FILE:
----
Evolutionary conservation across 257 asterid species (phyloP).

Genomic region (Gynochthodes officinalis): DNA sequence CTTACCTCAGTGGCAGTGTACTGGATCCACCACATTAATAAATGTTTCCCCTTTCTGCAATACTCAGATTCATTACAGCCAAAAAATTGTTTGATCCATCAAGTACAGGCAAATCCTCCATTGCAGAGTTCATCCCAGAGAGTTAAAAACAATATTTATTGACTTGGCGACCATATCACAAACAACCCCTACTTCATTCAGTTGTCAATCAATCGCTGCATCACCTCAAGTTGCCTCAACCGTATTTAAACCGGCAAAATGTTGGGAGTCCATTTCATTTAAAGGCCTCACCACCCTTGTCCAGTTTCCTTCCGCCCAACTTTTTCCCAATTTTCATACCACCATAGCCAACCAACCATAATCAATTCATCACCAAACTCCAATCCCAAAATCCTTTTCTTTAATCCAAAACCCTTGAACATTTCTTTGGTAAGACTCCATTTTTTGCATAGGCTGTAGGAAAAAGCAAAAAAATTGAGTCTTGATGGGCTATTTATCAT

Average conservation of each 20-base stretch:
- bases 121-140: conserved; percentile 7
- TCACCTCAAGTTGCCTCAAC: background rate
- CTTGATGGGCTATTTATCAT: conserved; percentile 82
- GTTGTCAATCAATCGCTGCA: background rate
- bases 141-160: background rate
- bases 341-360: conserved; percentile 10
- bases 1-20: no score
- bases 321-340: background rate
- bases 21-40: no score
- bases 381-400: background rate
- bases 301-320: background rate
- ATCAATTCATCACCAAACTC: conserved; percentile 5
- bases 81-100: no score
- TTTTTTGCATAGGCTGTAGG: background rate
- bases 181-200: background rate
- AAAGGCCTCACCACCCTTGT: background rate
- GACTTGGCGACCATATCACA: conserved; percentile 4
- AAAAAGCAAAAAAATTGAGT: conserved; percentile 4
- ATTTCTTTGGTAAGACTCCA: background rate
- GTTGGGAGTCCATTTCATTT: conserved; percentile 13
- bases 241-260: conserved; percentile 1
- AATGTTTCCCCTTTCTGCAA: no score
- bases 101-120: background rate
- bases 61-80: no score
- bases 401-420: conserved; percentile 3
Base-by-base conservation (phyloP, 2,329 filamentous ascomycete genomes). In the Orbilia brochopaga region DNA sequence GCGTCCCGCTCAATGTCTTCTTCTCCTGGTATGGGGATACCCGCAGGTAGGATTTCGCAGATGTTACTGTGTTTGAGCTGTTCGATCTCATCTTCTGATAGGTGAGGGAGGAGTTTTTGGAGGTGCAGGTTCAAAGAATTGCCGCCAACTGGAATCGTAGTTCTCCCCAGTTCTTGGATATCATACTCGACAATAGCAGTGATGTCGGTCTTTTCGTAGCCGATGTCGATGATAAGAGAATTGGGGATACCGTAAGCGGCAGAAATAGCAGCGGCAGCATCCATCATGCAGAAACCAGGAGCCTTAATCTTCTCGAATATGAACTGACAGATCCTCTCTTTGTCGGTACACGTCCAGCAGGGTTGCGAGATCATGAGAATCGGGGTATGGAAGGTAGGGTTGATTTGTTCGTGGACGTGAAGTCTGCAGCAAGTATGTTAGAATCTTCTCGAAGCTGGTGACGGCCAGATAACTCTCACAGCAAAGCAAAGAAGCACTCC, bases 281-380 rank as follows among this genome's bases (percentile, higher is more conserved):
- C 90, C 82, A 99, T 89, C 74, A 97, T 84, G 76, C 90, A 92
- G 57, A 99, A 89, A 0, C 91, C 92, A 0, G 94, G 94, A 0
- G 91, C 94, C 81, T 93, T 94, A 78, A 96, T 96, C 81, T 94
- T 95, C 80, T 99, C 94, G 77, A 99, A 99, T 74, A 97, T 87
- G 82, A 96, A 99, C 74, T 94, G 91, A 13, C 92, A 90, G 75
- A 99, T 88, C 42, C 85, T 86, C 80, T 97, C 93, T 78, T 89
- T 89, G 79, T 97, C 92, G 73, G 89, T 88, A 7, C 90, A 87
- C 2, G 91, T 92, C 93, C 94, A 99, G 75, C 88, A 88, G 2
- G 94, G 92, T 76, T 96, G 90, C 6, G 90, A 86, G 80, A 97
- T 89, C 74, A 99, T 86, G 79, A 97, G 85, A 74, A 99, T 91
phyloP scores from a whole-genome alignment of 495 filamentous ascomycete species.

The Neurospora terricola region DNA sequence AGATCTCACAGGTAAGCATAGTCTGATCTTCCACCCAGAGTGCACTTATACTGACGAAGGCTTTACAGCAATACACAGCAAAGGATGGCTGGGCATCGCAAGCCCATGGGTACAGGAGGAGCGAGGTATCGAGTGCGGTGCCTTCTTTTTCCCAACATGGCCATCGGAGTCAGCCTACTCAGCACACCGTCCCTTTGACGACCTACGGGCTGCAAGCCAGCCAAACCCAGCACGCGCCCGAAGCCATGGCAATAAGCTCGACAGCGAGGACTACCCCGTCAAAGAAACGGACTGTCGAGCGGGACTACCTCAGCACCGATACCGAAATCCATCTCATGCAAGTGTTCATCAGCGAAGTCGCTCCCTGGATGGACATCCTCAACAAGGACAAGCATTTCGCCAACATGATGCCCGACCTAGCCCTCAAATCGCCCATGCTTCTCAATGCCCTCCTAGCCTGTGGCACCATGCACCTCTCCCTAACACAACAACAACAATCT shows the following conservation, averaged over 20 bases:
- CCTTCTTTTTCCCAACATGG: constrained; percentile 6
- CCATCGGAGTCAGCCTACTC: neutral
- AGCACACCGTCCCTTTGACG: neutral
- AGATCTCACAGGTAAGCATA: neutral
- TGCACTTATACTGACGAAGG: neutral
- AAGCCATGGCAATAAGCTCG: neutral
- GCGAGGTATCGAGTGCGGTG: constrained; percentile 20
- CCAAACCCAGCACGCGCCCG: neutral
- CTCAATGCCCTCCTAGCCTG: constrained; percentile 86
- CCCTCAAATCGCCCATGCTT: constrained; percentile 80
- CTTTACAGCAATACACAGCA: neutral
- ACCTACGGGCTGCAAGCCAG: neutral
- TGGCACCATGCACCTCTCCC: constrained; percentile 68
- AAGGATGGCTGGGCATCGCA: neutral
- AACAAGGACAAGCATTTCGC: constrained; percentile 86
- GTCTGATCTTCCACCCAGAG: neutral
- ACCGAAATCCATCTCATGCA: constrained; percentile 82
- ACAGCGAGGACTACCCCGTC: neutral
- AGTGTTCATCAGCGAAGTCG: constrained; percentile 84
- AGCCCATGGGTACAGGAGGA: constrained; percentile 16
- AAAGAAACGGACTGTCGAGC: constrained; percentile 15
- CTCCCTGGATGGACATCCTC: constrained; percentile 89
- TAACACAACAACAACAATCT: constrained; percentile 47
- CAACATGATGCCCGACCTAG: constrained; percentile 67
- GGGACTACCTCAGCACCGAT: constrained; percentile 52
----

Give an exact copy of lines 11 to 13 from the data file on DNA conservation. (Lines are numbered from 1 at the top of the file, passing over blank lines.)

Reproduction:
- bases 321-340: background rate
- bases 21-40: no score
- bases 381-400: background rate